Our noon position: 33 00.908 North Latitude, 167 54.150 West Longitude
Another highly successful day for the ORV Alguita. In preparing for this trip, the big wild card was the weather. And while our travel to get here was earlier likened to a bucking bronco, now that were in our key sampling area, stars, winds and pressure zones seem to be aligning in our favor.
When today’s weather fax arrived, Charles took one look at it, and whooped out loud while doing a victory dance, “oh my GOD will you look at that HIGH! It's covering the WHOLE NORTH PACIFIC!! This is really tremendous news.” The calm conditions produced by a huge high-pressure zone surrounding us, has meant continued perfect sampling weather, right in our DELI assessment destination zone. Taking advantage of these dream conditions, we sampled three times today, stopping every thirty miles to re-deploy the Manta trawls for two hours at a time.
Our first samples were almost entirely plastic, along with a few fascinating creatures. The image above shows some crew members displaying our morning sample - the plastic plauge in a bottle. No two trawls have been the same – each time we open the collecting bags, it is something of a treasure hunt. Like this unusual, alien-like Nudibranch, which we had to hunt through a marine invertebrate book to identify. For those interested in Nudibranches (sea slugs that lack a shell and a mantle cavity), this Glaucus Atlanticus floats upside down at the oceans surface, and relies mostly on passive transport by wind and currents. This is but one of many species were finding daily, swimming about in this thickening plastic stew. Which underscores an issue Charles brought up this evening after dinner, which was another culinary triumph, details to follow…
There are some who try to downplay the significance of Algalita’s findings, claiming that since the areas where we have been finding high ratios of plastic to plankton are so low in biological productivity, that these ratios are of no major significance . We are now, however, out here “in the thick of it”, that is, the area where " A sharp transition in surface chlorophyll concentration separates the subpolar and subtropical gyres...In the North Pacific Ocean, this feature has been called the transition zone chlorophyll front, and ... has been identified as an important migratory and foraging habitat for a number of apex predators." (Bograd and Foley et al., Geophysical Research Letters, vol. 31, 2004). Here we are finding alarming quantities of plastic-more than we have ever found before- in an area of tremendous biological richness.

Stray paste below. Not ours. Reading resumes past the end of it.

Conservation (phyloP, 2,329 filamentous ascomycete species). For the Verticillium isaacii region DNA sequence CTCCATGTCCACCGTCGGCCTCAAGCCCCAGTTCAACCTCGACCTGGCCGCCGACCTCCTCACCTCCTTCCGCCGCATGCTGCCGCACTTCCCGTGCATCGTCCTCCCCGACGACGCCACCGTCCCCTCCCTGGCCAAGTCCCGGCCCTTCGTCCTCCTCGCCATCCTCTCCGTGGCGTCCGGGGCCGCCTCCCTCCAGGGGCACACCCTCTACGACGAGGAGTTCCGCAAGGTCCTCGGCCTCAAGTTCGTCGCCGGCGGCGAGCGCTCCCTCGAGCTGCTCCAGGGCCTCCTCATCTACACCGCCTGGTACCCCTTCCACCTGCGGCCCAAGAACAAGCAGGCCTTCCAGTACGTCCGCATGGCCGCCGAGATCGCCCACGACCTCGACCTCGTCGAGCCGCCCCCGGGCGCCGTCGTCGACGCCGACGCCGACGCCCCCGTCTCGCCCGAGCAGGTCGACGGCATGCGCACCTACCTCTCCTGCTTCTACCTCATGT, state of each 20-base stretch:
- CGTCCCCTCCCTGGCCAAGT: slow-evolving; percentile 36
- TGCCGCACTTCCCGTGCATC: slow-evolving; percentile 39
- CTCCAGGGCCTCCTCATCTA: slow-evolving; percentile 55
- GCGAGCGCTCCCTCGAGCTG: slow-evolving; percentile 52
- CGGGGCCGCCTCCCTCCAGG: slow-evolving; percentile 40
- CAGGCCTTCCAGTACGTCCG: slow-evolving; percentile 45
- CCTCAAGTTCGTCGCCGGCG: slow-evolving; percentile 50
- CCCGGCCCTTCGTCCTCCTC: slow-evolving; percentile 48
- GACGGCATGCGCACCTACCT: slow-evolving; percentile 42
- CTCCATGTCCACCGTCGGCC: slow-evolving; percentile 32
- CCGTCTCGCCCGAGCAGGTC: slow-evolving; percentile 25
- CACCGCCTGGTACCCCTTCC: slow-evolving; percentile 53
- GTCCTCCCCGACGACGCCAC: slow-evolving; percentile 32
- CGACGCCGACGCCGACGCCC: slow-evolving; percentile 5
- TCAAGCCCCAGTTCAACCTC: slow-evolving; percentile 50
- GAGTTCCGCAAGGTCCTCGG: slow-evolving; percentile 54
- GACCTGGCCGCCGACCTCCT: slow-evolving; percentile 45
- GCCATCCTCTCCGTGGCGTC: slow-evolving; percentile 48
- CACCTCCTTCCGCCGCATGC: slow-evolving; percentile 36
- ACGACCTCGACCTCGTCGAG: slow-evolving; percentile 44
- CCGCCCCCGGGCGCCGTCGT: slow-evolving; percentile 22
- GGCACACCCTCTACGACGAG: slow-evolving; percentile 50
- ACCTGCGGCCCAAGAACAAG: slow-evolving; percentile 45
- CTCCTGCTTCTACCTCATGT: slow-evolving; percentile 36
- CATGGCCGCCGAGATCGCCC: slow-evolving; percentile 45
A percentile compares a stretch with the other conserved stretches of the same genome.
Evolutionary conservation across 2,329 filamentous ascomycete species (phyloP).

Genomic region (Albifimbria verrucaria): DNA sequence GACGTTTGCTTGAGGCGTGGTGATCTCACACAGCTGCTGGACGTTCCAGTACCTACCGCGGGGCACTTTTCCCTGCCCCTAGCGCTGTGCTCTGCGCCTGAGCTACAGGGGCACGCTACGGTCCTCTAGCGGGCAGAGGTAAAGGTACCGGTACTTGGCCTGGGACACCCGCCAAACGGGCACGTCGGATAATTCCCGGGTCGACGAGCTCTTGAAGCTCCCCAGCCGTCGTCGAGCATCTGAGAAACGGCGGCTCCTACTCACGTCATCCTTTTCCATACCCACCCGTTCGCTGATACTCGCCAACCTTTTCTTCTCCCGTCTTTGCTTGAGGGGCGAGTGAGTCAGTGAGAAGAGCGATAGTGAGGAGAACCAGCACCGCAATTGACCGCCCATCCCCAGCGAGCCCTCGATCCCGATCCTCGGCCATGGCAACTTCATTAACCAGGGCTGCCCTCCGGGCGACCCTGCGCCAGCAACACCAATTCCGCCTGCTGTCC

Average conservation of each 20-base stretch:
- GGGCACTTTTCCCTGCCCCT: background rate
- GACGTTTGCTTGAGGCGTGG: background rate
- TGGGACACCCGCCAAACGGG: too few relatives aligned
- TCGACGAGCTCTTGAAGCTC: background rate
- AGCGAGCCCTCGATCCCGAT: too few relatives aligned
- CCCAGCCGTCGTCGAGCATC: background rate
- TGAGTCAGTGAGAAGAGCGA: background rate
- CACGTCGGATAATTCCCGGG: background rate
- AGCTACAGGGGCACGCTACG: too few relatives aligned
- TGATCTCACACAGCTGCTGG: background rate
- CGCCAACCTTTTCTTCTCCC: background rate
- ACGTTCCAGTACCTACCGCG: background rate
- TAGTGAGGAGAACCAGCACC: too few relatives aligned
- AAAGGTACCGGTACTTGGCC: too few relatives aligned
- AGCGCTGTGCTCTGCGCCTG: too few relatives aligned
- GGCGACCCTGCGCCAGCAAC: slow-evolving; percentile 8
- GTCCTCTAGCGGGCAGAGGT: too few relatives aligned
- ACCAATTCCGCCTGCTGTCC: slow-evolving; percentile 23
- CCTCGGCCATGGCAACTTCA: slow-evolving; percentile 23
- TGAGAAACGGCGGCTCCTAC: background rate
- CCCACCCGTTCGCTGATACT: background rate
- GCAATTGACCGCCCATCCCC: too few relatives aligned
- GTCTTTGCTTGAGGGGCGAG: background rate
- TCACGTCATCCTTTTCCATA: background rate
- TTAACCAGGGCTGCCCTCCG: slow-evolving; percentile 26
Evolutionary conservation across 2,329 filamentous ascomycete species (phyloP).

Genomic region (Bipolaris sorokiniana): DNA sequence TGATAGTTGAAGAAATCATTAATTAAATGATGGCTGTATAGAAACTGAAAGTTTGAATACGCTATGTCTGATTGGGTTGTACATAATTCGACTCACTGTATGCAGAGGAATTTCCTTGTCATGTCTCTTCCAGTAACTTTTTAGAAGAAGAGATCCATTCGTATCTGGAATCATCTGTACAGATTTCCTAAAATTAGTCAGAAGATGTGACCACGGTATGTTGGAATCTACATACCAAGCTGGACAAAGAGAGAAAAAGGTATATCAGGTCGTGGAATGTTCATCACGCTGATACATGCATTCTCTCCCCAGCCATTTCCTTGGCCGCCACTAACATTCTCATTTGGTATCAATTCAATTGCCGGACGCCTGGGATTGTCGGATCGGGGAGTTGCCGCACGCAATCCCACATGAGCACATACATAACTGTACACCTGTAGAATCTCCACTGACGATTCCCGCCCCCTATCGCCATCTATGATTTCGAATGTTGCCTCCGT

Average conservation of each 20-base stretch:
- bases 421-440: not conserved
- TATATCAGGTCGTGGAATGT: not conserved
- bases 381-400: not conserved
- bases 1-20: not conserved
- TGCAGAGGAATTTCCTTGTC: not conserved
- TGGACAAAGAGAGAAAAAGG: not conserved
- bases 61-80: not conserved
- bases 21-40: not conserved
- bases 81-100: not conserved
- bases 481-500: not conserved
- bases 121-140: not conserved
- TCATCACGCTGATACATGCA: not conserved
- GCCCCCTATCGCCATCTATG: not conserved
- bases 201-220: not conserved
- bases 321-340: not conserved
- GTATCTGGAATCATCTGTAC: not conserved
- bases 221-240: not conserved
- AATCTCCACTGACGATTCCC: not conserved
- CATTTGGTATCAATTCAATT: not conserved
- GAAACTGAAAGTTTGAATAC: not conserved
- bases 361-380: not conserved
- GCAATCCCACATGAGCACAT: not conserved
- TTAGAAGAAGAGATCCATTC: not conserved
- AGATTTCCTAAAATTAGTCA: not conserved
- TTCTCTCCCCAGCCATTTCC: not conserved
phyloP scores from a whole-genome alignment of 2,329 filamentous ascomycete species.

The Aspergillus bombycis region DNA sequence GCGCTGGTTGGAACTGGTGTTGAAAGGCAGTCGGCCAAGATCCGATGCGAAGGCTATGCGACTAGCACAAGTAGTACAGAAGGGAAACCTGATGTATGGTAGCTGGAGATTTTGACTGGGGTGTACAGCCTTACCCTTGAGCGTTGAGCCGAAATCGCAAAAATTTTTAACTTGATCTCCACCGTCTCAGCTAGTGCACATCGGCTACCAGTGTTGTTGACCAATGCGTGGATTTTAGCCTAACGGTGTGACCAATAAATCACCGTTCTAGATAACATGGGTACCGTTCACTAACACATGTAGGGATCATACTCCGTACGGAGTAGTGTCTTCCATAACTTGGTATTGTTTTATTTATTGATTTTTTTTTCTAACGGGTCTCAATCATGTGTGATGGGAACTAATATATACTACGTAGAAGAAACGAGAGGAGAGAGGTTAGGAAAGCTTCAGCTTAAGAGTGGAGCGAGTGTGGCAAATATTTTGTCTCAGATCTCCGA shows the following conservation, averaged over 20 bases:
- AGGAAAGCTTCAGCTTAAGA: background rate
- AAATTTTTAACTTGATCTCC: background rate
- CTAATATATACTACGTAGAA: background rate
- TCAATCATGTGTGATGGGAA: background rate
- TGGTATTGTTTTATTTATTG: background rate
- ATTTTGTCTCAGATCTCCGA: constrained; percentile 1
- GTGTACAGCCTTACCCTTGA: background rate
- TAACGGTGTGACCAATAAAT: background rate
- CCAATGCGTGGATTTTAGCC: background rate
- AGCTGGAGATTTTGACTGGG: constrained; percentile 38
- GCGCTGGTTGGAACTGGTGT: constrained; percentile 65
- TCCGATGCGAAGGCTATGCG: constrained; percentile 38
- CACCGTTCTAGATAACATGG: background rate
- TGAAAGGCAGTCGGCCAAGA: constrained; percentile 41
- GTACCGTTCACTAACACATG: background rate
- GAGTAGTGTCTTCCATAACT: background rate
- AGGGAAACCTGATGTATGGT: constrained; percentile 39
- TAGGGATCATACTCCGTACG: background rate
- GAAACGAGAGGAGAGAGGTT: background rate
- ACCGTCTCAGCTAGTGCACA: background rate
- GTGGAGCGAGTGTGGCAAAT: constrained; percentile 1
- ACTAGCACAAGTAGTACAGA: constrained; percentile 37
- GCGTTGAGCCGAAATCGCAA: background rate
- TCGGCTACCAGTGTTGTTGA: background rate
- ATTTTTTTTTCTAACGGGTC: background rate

We’re finding the highest levels of pollution in highly productive zones.
The significance of this is far greater than people may have realized. We are now seeing that the fragmented plastic debris issue is prevalent in areas of commercial significance. There is a greater urgency than ever before in getting governments involved in policy and legislation to deal with the issue. Unfortunately, in regions like the one we are currently studying, there is no political entity responsible, as we are in International waters, outside of any country’s jurisdiction. As is the case with many issues of global ecological degradation, the Tragedy of the Commons comes into effect…
Several students on the Ship to Shore blog had questions about what, if anything, our government is or should be doing about this issue. This is something we will address in the coming week.
In our third and last sample of the day, we noted a dramatic difference in biomass. Instead of the midday array of plastic particles, a few salps, pelagic crabs, and feathers, we pulled up large, gelatinous mounds of zooplankton – in which were imbedded the usual fragments. This has to do with plankton migration, a fascinating daily occurrence that we’ll expound upon tomorrow.
We ended a good days work with another fantastic meal, this time prepped by our Captain Chef – gourmet fish and chips. Fresh Ono, lightly breaded and fried, with thick steak fries, homemade slaw, guacamole, and tortilla chips. Were well fueled, and ready for what should be another productive day tomorrow.
Tomorrow’s post will also address a few questions posed by friends and family members about our upcoming locations etc. Thank you as always, your comments are all very much appreciated!
Aloha and gracias from the Captain and crew of ORV Alguita.
Anna Cummins, ship's blogger